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5 Ways To Stay Connected To The Global BA Community When Working From Home

Well, it’s been a strange few months hasn’t it?

I suspect few of us in 2019 anticipated we were entering a year that would see a pandemic causing tragic loss of life and difficult decisions for policymakers.  2020 has been a year that has seen many of us working entirely remotely, for months, for the first time.  It’s led to questions about whether organizations even need the same amount of real-estate.  Everyone’s experiences will have been different: parents balanced home-schooling with work, extraverts will have missed the conversations, those that share a house might have fought to find work space.  Some countries are coping much better than others, and international business travel has all but disappeared.

I suspect the first challenge that many of us had was staying connected with our colleagues and clients.  A whole series of technologies and virtual spaces have emerged or been repurposed for this: greater use of instant messaging, video conferencing as well as the occasional online ‘pub quiz’ or social event.

As time goes on a question that becomes more proximate is how do we stay in touch with the wider BA community? People outside of our organisations?  In retrospect we have been absolutely spoiled in the past, with real-world IIBA chapter events, conferences such as Project World, BBC and many others. These opportunities to meet other practitioners provided us with the ability to share stories, learn from our peers, and acted as a virtual, global ‘community of practice’ that kept us together.  So what happens now? How do we ensure that we keep up the momentum until we can meet each other again in person?  Here are a just a few ideas:

1. Drop in on multiple IIBA Chapter virtual events: 

One positive impact of the various global ‘lockdowns’ are that many IIBA chapters are running an increased program of virtual events, and most will welcome international visitors.  Depending on your timezone, why not drop into a virtual cafe session at IIBA Brussels, and then into the virtual IIBA UK ‘Brown Bag’ session.  These are both discussion and networking sessions and are a great way to meet and stay in touch with other practitioners.  Of course, these are just two examples, check out other IIBA chapters for a range of different events.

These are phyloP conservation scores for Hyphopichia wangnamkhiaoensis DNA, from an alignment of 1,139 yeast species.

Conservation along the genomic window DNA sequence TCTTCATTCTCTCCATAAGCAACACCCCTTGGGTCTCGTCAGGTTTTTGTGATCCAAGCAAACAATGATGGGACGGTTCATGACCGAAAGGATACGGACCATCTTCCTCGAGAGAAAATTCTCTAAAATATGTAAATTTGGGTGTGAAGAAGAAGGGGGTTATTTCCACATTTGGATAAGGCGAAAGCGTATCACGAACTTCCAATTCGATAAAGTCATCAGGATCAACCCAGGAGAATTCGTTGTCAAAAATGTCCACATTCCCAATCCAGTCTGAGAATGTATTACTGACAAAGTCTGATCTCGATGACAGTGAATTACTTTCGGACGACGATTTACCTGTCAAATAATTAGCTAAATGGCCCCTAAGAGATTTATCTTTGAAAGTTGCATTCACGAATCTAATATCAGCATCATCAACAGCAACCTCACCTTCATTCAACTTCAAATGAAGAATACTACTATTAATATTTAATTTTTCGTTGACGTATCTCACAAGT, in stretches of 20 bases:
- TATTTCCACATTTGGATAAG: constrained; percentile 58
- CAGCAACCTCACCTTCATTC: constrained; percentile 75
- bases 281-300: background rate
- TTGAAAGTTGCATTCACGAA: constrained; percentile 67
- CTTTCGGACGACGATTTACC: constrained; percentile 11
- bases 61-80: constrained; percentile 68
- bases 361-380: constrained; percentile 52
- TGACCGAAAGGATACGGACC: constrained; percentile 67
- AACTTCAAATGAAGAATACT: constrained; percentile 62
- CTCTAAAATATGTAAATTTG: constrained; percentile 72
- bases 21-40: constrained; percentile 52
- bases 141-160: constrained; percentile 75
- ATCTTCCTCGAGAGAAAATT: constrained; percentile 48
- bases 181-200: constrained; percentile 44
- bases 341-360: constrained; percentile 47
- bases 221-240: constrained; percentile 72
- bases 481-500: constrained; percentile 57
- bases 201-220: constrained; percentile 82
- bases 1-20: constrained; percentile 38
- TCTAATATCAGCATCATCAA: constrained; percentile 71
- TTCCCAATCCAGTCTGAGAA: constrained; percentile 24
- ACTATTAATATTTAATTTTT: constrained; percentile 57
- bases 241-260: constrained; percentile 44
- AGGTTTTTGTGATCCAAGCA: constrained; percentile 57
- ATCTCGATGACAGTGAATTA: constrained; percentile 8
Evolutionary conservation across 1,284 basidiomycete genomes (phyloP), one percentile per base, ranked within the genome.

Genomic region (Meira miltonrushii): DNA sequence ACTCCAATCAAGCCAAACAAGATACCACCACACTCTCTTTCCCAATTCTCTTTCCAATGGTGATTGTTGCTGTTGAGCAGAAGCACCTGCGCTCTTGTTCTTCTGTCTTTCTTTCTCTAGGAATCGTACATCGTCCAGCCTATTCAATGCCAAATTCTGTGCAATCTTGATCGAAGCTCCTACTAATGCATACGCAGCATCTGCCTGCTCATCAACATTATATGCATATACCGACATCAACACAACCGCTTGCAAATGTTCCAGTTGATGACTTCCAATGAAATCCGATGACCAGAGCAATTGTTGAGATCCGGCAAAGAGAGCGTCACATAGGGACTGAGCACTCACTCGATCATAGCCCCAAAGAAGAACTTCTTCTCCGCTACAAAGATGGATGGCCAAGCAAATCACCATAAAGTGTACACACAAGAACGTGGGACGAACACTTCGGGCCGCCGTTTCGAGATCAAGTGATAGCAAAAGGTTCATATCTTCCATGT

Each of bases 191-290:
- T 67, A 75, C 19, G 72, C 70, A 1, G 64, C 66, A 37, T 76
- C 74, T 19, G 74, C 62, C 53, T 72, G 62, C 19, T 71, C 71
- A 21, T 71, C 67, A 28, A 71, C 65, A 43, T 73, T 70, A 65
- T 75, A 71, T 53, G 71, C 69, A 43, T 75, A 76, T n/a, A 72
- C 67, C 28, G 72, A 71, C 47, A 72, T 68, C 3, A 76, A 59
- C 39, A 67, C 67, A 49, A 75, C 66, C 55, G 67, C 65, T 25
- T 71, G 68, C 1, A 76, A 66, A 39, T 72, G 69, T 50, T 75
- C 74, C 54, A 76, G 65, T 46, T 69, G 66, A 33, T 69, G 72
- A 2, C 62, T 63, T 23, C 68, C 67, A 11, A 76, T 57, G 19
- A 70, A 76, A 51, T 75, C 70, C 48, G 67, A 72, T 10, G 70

2. Run an experimental event (E.g. ‘Open Mic’): 

I’ve been running an experimental ‘BA Open Mic’ session for a few months now, and it has worked really well.  The rules are simple: anyone can come along, and those at the event can opt to take a 3 minute speaking slot about a topic of their choice. There’s also the opportunity for general discussion, allowing people to contribute in a variety of ways.  This was relatively easy to set up—the two main tools were Zoom and social media—the key is to organize it far enough in advance that people can attend.

This isn’t the only possible format.  Perhaps you’d like to run a virtual fishbowl session, or a world cafe, or something else entirely. With the collaboration tools we have at our disposal, it’s achievable.  Get a couple of colleagues to help out, and a few more to agree to attend and you’ve got the basis for an event—and once you share it on social media it’ll grow in recognition.  If ever there was a time that we should all step forward and give back to the community together, it is now.

3. Support Online Conferences: 

You may have been considering attending a real-world conference this year.  If you were, I’d encourage you to consider attending a virtual conference instead.  They are undoubtedly different but retain the same ability to learn and network, plus you don’t even need to leave your home.

4. Reinvigorate forums:

So many LinkedIn forums have become empty or even worse full of irrelevant content.  Yet when someone decides to reinvigorate a forum and act as moderator, it can go from strength to strength.  I’m experimenting with a new forum on LinkedIn, I’ll let you know how it goes!

5. Stay in touch: 

Whether it’s picking up the phone, dropping an e-mail or LinkedIn message to someone from the broader BA community you’ve not spoken to for a while, why not take 5 minutes out to do this today?  It might spark a conversation that is beneficial for both of you.

I hope you find these five ideas useful, and I hope that they provide practical ways of staying in touch with your global BA contacts.  Of course, there are many other possibilities besides these five.  If you have found a way of staying connected to the community that works, please do get in touch via social media, I’d love to hear from you!

Adrian Reed

Adrian Reed is a true advocate of the analysis profession. In his day job, he acts as Principal Consultant and Director at Blackmetric Business Solutions where he provides business analysis consultancy and training solutions to a range of clients in varying industries. He is a Past President of the UK chapter of the IIBA® and he speaks internationally on topics relating to business analysis and business change. Adrian wrote the 2016 book ‘Be a Great Problem Solver… Now’ and the 2018 book ‘Business Analyst’ You can read Adrian’s blog at and follow him on Twitter at